Emotion is depicted as a rough, dumb, but fun-loving caveman, while Reason is a bespectacled thin and rather boring character. One cannot resist to love the Emotion-type, especially in its female form, as depicted in the woman’s head. This female character is animated with gusto by Ollie Johnston.

Watch ‘Reason and Emotion’ yourself and tell me what you think:

Director: Chuck Jones
Release Date: July 3, 1943
Stars: Bugs Bunny
Rating: ★★★★★
Review:

Wackiki Wabbit © Warner BrothersTwo castaways on a raft are so hungry they are ready to eat each other.

Then they land on a tropical, quasi-Hawaiian island, which strangely enough is inhabited by Bugs Bunny, and the two hungry men immediately try to catch and eat our hero. Of course they don’t manage to do so, and in a hilarious end scene, it’s Bugs, not they, who sails off on an ocean stormer into the distance.

The two castaways were modeled on the cartoon’s story men, Tedd Pierce (the tall one) and Michael Maltese (the short one), and the two men actually voiced their cartoon counterparts themselves.

The cartoon’s real stars however, are its outrageous backgrounds. Designed by Bernyce Polifka and painted by her husband, Gene Fleury, they are arguably the boldest backgrounds in any cartoon from the pre-UPA-era. The island is depicted in brassy, strangely colored, semi-abstract to abstract images, with no sense of three-dimensionality, whatsoever. Nevertheless, the clearly three-dimensional characters read surprisingly well against the outlandish backgrounds.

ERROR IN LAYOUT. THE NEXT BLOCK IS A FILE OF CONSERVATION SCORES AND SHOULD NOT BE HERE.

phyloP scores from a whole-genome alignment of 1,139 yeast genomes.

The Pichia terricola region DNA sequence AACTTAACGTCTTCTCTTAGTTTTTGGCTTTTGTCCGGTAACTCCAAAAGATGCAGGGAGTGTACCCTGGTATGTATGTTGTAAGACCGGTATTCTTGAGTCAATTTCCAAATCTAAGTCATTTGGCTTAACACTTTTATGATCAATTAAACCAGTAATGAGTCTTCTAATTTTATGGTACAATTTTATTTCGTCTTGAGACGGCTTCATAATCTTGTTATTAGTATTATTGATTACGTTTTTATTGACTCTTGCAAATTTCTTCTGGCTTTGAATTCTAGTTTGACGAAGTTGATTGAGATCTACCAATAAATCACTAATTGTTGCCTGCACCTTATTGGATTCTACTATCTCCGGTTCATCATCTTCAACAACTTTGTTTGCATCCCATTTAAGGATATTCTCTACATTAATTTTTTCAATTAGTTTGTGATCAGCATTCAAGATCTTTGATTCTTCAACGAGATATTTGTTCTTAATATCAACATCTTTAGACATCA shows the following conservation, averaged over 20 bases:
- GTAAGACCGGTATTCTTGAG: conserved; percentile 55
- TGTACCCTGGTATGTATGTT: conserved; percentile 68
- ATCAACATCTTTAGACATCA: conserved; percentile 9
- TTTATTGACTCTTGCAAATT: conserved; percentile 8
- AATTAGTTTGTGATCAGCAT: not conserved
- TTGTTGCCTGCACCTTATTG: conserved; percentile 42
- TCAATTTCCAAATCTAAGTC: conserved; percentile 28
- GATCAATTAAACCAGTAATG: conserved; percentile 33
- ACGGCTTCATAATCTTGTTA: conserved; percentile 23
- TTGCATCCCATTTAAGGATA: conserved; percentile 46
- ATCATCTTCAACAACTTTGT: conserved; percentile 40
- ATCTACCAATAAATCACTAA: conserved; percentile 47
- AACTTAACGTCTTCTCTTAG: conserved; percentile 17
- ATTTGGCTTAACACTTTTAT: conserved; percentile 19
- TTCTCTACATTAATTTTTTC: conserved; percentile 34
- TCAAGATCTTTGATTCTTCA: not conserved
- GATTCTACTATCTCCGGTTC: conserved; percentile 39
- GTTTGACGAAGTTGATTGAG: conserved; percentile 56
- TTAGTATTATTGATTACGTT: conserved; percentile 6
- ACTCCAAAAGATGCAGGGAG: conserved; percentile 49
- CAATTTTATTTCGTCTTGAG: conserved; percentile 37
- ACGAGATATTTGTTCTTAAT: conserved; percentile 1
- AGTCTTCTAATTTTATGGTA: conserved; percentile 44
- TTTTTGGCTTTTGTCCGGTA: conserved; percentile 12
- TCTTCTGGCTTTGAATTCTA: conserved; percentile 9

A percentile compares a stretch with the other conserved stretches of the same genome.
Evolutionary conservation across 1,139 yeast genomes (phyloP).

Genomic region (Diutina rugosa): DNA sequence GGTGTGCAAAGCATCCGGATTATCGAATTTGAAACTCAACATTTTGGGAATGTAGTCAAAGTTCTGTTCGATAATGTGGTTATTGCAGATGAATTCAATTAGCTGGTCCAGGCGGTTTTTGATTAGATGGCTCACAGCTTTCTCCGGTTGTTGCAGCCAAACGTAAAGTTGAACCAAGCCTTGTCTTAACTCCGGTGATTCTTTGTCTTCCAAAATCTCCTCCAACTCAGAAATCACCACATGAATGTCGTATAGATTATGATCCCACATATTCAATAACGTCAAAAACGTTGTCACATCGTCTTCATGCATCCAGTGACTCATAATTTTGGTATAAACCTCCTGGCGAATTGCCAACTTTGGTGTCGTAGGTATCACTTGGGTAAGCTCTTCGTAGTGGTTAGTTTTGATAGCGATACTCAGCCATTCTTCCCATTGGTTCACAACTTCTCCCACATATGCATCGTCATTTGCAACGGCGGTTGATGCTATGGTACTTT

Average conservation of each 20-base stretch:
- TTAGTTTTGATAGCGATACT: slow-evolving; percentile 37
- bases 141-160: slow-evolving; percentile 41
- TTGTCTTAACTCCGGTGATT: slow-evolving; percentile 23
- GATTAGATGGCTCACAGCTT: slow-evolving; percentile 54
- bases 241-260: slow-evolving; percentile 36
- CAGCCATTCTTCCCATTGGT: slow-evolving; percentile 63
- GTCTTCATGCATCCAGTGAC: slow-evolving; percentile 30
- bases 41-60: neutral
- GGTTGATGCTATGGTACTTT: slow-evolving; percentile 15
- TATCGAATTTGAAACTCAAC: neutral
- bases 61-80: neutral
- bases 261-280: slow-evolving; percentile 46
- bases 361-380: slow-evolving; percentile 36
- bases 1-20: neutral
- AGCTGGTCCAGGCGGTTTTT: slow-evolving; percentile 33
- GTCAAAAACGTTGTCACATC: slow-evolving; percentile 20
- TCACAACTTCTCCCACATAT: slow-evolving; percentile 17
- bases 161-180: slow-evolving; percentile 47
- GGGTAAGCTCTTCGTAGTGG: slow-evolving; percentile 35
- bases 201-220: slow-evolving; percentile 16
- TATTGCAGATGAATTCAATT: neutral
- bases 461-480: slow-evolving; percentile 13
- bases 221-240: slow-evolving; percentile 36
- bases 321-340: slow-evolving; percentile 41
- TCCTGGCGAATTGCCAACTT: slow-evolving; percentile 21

Polifka had replaced John McGrew, who had worked with Fleury on experimental backgrounds for Chuck Jones cartoons like ‘Conrad the Sailor‘ (1942) and ‘The Aristo-Cat‘ (1943), but who had joined the navy in 1942. The couple shared McGrew’s boldness, and worked with Jones on ‘Hell-Bent for Election’ (1944), one of UPA’s earliest films. But apparently they left Warner Bros. somewhere in 1943-1944. In 1949 they worked for Lou Bunin’s part live action part stop motion feature ‘Alice in Wonderland’, but after this job, they seemingly disappeared from the animation world. So, ‘Wackiki Wabbit’ remains their most famous and greatest legacy. The backgrounds themselves can be admired on the late Michael Sporn’s excellent blogpost on this cartoon.